August 19, 2022
Tasty & Tempting: That's Tahiti
The first thing that comes to mind when you think of Tahiti might not be poisson cru, but if you’re a foodie it should be! Just imagine sitting beneath that swaying palm on that lush volcanic isle somewhere deep in the South Pacific (that’s the image that likely comes to mind) … savoring the national dish of Tahiti as if you were a local. Poisson cru, French for “raw fish,” is a ceviche- or poke-like delicacy of fresh tuna marinated in lime juice and coconut milk with the added crunch of locally grown tomatoes, onions, and cucumbers. In Tahitian it’s called ei’a ota (ee-ah oh-tah), but we just call it delicious.
Tahiti is a foodie’s paradise. Its cuisine fuses Polynesian culinary traditions with a dash of Chinese flavor and a decidedly French influence. And while the French residents here still cherish their famed sauces – think red wine sauce atop a steak, vanilla sauce drizzled on mahi mahi, or orange sauce with canard – the ma’a Tahiti, or local fare, is revered by all. From tried-and-true favorites to daring temptations, here we are pleased to share a gastronomic primer on the food and drink of Tahiti.
First, we should tell you about the fundamentals of Tahitian cuisine. Fresh fish and shellfish are a given, ranging from yellowfin tuna, mahimahi, bonito, and parrotfish to shrimp, lobster, and clams. Also expected are myriad fresh vegetables such as uru (or breadfruit), the orange plantain, root varietals including taro (often called the potato of the tropics), and ufi (yams of all kinds). Exotic fruits include papaya, mango, pineapple, and coconut (naturally!), and spices range from ginger and tamarind to lime and the legendary Tahitian vanilla.
Like many cultures, the Sunday meal is important throughout all of Polynesia, enjoyed with family and friends and typically prepared underground in an earthen oven known as a hima’a. Dating back to ancient times, the process involves digging a hole and layering it with dry wood and volcanic stones. Meats (typically imported from New Zealand), fish, and veggies are wrapped in banana leaves, placed on the stones, and then covered with more hot stones, sand, and earth. It takes a few hours to prepare and is often enjoyed at celebrations called amara’a, a banquet with lots of singing and dancing.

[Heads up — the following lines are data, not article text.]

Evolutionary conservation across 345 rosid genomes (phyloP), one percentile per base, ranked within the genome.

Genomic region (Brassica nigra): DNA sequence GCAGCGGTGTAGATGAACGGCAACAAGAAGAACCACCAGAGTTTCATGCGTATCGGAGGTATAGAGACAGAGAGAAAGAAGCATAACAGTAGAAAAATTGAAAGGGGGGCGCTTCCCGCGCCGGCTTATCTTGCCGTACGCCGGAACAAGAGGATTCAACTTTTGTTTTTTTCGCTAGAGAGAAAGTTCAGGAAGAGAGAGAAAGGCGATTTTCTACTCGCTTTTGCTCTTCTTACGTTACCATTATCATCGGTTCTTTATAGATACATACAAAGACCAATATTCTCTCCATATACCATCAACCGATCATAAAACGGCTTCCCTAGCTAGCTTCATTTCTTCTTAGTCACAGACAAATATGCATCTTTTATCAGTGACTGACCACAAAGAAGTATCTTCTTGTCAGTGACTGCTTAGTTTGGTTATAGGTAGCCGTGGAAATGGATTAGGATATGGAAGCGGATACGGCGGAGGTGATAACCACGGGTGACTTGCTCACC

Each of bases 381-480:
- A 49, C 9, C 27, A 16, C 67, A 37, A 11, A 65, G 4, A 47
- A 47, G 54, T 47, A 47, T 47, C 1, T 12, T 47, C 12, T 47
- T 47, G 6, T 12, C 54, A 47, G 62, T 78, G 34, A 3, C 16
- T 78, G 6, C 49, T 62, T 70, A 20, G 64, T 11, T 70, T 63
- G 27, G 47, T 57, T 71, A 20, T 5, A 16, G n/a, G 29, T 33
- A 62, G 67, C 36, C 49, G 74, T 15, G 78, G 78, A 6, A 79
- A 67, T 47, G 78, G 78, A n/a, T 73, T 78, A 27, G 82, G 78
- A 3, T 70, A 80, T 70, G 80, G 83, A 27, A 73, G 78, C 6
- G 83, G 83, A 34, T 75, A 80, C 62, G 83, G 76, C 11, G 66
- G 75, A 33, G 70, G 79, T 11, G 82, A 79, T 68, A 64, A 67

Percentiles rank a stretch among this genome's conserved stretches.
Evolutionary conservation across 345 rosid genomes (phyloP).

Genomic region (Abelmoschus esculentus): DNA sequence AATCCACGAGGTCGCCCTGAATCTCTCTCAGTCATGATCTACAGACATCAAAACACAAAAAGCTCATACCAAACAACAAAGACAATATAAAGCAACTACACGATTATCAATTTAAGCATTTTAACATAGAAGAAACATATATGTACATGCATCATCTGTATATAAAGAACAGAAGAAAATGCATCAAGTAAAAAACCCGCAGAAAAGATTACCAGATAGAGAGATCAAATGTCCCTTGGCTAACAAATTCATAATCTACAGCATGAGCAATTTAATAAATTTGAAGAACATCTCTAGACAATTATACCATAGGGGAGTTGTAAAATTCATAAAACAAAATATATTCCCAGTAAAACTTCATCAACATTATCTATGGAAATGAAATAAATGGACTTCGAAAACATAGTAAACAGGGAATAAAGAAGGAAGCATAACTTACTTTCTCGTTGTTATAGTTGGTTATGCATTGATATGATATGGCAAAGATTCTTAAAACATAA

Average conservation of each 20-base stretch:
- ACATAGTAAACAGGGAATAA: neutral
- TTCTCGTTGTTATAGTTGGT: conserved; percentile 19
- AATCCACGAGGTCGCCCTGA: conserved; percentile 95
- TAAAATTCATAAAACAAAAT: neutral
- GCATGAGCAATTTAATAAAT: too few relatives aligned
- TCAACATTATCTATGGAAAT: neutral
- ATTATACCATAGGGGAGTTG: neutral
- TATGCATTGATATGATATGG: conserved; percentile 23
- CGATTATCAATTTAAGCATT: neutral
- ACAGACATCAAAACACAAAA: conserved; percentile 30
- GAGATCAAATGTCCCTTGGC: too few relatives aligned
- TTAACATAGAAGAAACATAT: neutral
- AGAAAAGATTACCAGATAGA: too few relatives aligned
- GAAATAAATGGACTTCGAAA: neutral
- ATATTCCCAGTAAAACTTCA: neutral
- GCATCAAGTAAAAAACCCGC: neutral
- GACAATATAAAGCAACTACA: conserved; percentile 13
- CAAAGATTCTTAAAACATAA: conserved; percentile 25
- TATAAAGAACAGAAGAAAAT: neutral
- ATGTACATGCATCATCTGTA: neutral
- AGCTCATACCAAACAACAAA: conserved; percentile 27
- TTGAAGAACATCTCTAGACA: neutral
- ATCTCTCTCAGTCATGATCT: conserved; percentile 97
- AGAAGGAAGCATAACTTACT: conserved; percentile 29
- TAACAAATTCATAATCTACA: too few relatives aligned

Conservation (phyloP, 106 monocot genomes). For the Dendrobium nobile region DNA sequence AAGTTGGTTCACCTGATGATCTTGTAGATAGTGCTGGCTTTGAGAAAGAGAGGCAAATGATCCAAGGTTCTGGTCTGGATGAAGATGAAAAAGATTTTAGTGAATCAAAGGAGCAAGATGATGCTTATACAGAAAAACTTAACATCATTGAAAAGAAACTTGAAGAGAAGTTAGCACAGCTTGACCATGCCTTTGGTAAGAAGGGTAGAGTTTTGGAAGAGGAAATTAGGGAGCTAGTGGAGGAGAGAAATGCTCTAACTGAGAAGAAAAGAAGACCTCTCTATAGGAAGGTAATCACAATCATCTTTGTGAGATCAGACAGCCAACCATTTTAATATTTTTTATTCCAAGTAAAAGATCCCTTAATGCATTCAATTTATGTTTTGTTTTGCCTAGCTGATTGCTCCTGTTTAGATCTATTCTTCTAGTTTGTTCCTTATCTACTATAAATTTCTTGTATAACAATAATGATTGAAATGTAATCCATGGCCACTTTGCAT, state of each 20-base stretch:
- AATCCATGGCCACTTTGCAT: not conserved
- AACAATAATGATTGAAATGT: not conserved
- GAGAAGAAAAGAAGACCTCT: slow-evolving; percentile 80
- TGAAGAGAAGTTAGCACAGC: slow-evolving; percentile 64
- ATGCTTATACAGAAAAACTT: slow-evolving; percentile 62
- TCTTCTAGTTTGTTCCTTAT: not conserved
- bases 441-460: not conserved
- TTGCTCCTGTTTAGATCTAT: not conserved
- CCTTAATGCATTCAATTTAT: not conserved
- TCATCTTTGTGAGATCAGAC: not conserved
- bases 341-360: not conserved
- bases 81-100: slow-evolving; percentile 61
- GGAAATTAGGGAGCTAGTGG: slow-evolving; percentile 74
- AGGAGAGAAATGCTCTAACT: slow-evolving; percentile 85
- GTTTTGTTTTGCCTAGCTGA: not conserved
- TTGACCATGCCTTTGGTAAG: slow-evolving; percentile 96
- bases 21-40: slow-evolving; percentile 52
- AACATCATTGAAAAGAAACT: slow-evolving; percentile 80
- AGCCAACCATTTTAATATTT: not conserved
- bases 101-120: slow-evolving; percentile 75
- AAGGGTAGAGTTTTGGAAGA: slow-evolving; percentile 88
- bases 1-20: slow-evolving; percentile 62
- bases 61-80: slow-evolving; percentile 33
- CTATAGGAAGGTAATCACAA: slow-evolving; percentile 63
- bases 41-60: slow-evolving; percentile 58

Locals here are also fond of their snacks, the most popular being casse-croûte, a sandwich made from a crusty French baguette and ham, tuna, or roti (roast pork). In Papeete especially, you’ll also see lots of roulettes – Tahiti’s version of a food truck – serving shish kebabs, Asian fare, the catch of the day, steaks, pommes frites, poisson cru, and more. The portions are huge, and the flavors are deliciously fresh.
Other Tahitian specialties include chevrettes, freshwater shrimp with curry; fafa, spinach-like taro leaves served with suckling pig; and pouletfafa, a local version of Hawaii’s chicken luau. The truly daring foodie might try fafaru – tuna or parrotfish marinated in fermented seawater and crushed shrimp heads, very tender on the palate, but very pungent too!
On the sweeter side, a favorite dessert is po’e, made with bananas and taro, sweetened with vanilla and served with coconut milk and papaya. Kato biscuits are popular with coffee, and firi firi – or Tahitian donuts – is fried dough infused with coconut milk.
Empowered with all this culinary insight, you might be wondering, “But what will I drink?” Enter the Tahiti Drink. Yes, that is its name, and this refreshing aperitif of pineapple, passion fruit, and orange juice mixed with vanilla and rum has been distilled on the island of Moorea since 1984. You might also want to try some Vin de Tahiti at the Dominique Auroy Winery on Rangiroa – leave it to the French to establish a vineyard on an atoll!
But the best way to cap off a day of sunshine amidst the crystalline waters of Tahiti and the Society Islands is with a nice cold Hinano lager, the traditional beer of Tahiti, named after a white flower unique to the South Pacific.
Tama’a maita’i! (Bon appétit!)